China, Global Community Unlikely To Act On UN North Korea Report
A new United Nations report documents systematic abuses by North Korea against its citizens that include “unspeakable atrocities” and represent a “gravity, scale and nature” that “does not have any parallel in the contemporary world.”
The report is the product of the United Nations Commission of Inquiry on human rights in the Democratic People’s Republic of Korea
Any attempt to take action on the United Nations report is unlikely given China’s willingness to veto any efforts in the Security Council against dictator Kim Jong-un.
“Of course we cannot accept this unreasonable criticism,” Chinese Foreign Ministry spokeswoman Hua Chunying said at a briefing. “We believe that politicising human rights issues is not conducive towards improving a country’s human rights.”
Hua added that China believes taking “human rights issues to the International Criminal Court is not helpful to improving a country’s human rights situation.”
In fact, China received its own criticism from the UN panel for its uncooperative attitude toward investigators who were trying to gain access to northern China, where many North Koreans work.
According to The Guardian’s Jonathan Freedland, China is not the only barrier to holding North Korea – or other dictators – to account for its criminal activities.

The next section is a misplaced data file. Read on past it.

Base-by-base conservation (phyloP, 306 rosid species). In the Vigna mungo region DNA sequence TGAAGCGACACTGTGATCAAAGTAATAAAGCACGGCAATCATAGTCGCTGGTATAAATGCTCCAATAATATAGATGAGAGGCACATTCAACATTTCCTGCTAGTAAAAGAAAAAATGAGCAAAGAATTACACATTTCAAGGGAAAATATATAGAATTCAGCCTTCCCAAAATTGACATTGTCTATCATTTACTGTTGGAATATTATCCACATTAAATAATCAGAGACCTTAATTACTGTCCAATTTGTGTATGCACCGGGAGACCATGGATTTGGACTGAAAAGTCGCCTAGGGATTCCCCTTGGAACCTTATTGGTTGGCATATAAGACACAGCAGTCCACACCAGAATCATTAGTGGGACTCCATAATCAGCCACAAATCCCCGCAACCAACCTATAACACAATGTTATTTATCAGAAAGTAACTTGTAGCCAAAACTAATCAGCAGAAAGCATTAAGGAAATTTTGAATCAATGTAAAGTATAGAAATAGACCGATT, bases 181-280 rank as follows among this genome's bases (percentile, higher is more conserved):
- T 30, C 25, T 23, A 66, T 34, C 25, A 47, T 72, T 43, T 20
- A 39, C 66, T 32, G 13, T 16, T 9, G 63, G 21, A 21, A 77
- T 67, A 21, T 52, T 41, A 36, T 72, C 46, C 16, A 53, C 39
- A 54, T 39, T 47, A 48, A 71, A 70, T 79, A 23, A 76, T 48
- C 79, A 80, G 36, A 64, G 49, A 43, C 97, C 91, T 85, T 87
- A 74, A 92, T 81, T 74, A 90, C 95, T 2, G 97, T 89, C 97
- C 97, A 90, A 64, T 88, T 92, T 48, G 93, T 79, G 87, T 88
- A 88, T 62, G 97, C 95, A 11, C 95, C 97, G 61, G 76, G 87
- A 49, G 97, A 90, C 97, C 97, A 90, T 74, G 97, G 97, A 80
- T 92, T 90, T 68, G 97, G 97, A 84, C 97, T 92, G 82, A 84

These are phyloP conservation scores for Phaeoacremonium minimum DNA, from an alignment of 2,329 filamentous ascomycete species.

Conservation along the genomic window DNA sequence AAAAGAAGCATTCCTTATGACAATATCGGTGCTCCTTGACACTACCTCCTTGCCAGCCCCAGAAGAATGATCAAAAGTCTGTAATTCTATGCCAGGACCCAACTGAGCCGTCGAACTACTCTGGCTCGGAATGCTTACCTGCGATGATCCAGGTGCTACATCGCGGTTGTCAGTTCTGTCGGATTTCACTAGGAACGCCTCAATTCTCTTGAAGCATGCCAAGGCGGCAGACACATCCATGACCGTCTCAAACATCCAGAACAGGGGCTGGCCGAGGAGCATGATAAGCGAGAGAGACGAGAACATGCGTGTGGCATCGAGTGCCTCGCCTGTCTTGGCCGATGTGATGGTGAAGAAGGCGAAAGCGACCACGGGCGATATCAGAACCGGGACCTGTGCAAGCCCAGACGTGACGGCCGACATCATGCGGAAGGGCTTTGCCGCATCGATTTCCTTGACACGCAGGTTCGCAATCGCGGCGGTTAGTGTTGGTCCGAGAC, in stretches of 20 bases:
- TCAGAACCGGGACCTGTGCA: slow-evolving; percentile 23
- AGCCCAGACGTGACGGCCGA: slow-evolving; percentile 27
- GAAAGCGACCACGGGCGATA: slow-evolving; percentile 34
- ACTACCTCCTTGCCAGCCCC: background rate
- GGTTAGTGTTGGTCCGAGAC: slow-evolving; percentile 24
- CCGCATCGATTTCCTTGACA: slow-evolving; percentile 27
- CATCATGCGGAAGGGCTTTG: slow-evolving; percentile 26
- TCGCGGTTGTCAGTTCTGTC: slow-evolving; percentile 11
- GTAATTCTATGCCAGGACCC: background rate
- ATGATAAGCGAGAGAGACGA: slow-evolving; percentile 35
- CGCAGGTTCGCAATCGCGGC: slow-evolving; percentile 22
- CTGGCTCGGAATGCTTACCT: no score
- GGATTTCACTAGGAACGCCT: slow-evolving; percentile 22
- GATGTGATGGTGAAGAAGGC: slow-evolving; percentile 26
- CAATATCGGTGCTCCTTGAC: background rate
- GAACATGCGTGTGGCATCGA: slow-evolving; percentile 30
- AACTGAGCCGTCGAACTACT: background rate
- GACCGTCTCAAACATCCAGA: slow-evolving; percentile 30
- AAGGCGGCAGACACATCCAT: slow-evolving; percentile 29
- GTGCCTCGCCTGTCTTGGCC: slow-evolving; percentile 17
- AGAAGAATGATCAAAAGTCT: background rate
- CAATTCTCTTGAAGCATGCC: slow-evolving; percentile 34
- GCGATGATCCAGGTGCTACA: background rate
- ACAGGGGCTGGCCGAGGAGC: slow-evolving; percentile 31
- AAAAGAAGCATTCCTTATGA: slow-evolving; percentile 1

In a post-9/11 world, he writes, inaction seems to be the common response to atrocities from North Korea to Syria.
“which, eventually, they did. Now, after Iraq and Afghanistan, that belief has vanished. In Britain, military planners have reportedly concluded that the nation is too war-weary to countenance yet more action. In the US, Barack Obama’s foreign policy seems predicated on a similar assumption,” contends Freedland.
NBC News features an inside look at life inside a North Korean labor camp.
The Threat Of North Korean Dirty Bombs
The UN report detailed in unnerving specificity the danger posed by the regime to its own citizens, while Jeffrey Lewis sheds light on the potential proliferation of so-called dirty bombs.
Lewis notes that few experts believe North Korea is near developing the capability to deploy backpack nukes, but that they “might consider radiological devices as part of a national nuclear weapons capability, given its historical focus on commando operations.”